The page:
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Workshop for future park needs
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What does Manteca need in terms of municipal parks and recreation?

The City of Manteca hopes to use citizen input during a series of three upcoming workshops to fashion a Parks & Recreation Master Plan.

The first community workshop is Thursday, April 23, from 6:30 to 9 p.m. at the Manteca Transit Center, 220 Moffat Blvd.

The meeting will focus on characteristics of the Manteca community and trends that affect recreation programs and facilities.

The second community meeting takes place Thursday, May 7, from 6:30 to 9 p.m. at the Transit Center. It will focus on gathering input on Manteca Parks & Recreation facilities and programs.

The final community workshop is Thursday, May 21, from 6:30 to 9 p.m. at the Transit Center. It is designed as a wrap-up meeting that will take input from the first two workshops and summarize them. Input will be sought on the prioritization of the needs for facilities and programs.

 Manteca hit a milestone last fall when the city opened its 63rd park facility.

Charles O. Palmer Jr. Memorial Park — named in honor of the first Manteca resident to die in the Global War on Terror — was installed as part of the Oleander Estates project where Raymus Homes is building the Raceway collection in southwest Manteca.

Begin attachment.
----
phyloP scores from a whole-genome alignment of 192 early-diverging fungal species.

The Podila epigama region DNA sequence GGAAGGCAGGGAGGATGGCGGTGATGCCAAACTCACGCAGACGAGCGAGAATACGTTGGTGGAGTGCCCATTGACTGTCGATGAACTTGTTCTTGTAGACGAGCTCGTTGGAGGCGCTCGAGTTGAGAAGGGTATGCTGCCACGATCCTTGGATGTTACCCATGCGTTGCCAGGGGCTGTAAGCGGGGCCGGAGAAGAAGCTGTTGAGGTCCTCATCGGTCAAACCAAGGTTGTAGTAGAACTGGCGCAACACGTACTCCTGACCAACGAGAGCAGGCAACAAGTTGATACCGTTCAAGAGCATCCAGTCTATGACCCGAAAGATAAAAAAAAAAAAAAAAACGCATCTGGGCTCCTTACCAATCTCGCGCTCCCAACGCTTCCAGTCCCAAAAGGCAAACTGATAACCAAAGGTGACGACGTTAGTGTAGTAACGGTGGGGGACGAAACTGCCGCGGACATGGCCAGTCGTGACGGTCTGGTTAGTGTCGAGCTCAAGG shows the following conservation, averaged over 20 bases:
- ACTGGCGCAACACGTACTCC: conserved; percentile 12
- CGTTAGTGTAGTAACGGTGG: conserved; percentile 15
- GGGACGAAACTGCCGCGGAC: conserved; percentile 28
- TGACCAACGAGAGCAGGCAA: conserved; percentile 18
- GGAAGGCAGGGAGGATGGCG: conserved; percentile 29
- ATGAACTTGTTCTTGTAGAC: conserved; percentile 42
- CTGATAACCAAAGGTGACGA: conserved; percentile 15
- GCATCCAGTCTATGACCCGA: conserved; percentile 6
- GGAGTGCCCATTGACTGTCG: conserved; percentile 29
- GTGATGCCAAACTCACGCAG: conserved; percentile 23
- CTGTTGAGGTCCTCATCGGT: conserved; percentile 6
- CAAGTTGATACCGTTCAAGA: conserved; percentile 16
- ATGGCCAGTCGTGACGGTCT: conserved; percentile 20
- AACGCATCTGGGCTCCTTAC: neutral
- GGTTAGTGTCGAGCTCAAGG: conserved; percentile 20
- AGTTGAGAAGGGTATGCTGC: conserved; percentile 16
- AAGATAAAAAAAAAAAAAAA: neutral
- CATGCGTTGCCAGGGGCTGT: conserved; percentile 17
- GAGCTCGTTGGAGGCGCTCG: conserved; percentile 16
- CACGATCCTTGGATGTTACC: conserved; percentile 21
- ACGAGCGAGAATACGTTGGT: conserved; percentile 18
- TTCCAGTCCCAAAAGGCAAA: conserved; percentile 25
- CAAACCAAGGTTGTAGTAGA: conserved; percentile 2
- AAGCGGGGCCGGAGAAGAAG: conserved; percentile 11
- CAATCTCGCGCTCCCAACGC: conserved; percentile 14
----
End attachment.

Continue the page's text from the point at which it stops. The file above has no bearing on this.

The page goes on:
It is one of a growing number of new neighborhood parks where nearby homeowners and not the city general fund will foot the bill for ongoing maintenance. It is included in a community facilities district along with upkeep for sound walls and common landscaping maintenance.

Palmer Memorial Park solidifies Manteca’s position as the “park leader” among Northern San Joaquin Valley communities. Manteca has 63 parks or for every 1,090 residents. That compares to Modesto with 75 parks or one park for every 2,720 residents and Stockton with 66 parks or one park per every 4,378 residents.

Modesto with 204,000 residents has two golf courses in addition to 500 plus acres of park turf and eight lighted ballfields. Manteca with 72,000 residents has one golf course, 400 plus acres of park turf and 15 lighted ballfields (including soccer fields) plus an indoor soccer arena.

One of Manteca’s lighted baseball fields — Morezone Field — just underwent a rehab project and is now reconfigured for youth baseball play for the senior division level for the community’s three Little League organizations.

The city recently installed exercise stations at Woodward Park.

Manteca is also now renovating the group picnic structure at Lincoln Park. It will include a new shade structure, concrete flooring, and lighting, drinking foundations and Americans with Disabilities Act improvements to the restrooms.

Other projects getting underway this year is new playground equipment for Doxey, Yosemite, and Crestwood parks. New play features will include slides, climbers, interactive panels, spinning rides, and other features. It will also entail additional picnic tables, benches, and security lighting.